City Drafts Plan to Spend First $40M in GO Bonds for Infrastructure Projects
KANSAS CITY, MO With a vote of confidence from residents firmly in place, city Manager Troy Schulte is revealing the first wave of projects needed to start repairing the crumbling infrastructure that Kansas City, Missouri, citizens have complained about for years.
Schulte has sent a letter to Mayor Sly James and the City Council that details the plan to spend the first $40 million over the next year. The list has projects from each council district and includes $6 million devoted to sidewalks.
Voters approved an $800 million comprehensive capital improvements program to use revenue created by issuing general obligation bonds each year for 20 years. The money will pay for infrastructure improvements across the city that has long been deferred.
"Since the election, we haven't stopped working on the plan to spend the first $40 million," Schulte said. "We want to get the shovel-ready projects rolling, and we have to tackle the backlog of spot sidewalk repairs. I know councilmembers are also anxious to get going, so this gives them a chance to review the list and provide us with the feedback we need to finalize the plan."
The ballot contained three questions with each needing at least 57.1 percent of the vote to pass.
Question one passed with 68 percent support. It calls for issuing $600 million in bonds to repair streets, bridges and sidewalks. This includes trails, as well as a new city-funded sidewalk repair program that eliminates homeowner assessments. About $150 million will be dedicated to sidewalks.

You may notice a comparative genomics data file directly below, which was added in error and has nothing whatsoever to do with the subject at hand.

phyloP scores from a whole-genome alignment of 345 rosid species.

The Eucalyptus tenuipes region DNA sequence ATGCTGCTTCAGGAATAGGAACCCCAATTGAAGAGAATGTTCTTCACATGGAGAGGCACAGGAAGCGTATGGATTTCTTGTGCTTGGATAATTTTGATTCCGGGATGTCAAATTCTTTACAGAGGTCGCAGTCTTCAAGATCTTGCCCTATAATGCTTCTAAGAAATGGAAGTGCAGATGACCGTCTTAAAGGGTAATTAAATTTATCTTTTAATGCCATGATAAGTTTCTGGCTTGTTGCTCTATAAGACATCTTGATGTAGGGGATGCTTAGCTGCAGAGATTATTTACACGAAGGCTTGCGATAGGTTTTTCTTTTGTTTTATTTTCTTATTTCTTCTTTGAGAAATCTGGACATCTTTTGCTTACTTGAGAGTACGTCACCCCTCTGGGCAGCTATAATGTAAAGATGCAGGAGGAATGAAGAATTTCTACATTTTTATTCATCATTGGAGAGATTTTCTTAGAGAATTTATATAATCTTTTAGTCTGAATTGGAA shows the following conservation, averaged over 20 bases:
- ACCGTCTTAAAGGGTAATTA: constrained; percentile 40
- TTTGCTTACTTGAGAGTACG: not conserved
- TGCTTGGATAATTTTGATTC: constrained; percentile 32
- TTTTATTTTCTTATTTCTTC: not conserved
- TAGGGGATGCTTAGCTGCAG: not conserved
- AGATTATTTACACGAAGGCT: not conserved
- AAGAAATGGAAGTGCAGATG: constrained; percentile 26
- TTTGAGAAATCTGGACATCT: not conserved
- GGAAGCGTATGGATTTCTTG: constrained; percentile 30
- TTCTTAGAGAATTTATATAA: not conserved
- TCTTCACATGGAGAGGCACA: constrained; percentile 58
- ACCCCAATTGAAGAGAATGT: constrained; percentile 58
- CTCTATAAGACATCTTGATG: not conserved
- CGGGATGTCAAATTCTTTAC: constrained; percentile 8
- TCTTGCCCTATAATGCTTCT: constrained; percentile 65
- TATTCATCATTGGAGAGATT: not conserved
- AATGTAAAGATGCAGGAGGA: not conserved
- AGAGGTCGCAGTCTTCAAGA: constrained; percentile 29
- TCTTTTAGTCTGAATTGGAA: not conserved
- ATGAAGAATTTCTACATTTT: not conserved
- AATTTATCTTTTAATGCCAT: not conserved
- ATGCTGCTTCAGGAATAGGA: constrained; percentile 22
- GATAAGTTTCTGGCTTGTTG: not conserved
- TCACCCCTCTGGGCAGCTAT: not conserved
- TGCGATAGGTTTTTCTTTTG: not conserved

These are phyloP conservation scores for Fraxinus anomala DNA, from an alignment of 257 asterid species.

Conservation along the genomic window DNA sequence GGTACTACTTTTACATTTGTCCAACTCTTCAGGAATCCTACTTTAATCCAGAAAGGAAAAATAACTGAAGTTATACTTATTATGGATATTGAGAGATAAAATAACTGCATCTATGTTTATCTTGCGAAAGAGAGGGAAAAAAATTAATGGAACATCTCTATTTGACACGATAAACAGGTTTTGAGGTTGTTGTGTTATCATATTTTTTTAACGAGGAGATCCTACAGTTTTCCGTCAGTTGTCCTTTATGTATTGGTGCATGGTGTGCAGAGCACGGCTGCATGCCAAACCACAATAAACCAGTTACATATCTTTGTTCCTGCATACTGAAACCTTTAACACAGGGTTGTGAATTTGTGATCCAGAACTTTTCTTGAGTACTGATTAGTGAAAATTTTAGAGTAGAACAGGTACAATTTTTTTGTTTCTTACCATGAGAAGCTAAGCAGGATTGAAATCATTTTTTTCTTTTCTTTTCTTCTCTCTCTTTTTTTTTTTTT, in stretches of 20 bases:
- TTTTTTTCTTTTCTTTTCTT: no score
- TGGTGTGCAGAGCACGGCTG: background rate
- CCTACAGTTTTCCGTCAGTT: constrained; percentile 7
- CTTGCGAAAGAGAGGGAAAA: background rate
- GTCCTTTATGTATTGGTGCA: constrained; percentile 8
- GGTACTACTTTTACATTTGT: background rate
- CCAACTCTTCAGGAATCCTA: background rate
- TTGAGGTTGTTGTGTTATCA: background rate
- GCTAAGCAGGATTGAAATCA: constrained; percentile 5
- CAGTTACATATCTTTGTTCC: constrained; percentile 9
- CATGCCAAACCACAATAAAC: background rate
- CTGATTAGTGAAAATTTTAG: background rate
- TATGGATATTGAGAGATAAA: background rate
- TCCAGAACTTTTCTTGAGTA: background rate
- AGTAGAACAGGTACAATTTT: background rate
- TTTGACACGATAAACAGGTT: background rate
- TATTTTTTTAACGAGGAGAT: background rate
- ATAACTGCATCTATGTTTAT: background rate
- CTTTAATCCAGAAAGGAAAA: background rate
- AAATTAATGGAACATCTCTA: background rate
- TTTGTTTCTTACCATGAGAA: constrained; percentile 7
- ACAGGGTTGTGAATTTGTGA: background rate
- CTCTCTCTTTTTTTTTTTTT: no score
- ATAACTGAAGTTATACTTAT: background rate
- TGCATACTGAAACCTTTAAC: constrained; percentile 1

Question two passed with 64 percent support. It calls for issuing $150 million in bonds to improve flood control to prevent floodwaters from backing up into homes and businesses. Approval of this question is expected to bring in additional federal funding for several projects.
Question three had 68 percent support. Some $50 million in bonds will be issued to repair public buildings. This includes replacing the outdated animal shelter, in partnership with private fundraising, and renovating public buildings to satisfy federal ADA requirements.
To ensure transparency, the city will issue an annual report card to show its progress for the previous year and the projects selected for the upcoming year. The preliminary report card next fall will show what bids have been issued to get construction started.
Additionally, the performance management team will create an interactive dashboard to allow residents to track overall progress of the projects and to review the details of any project citywide or in their own neighborhoods.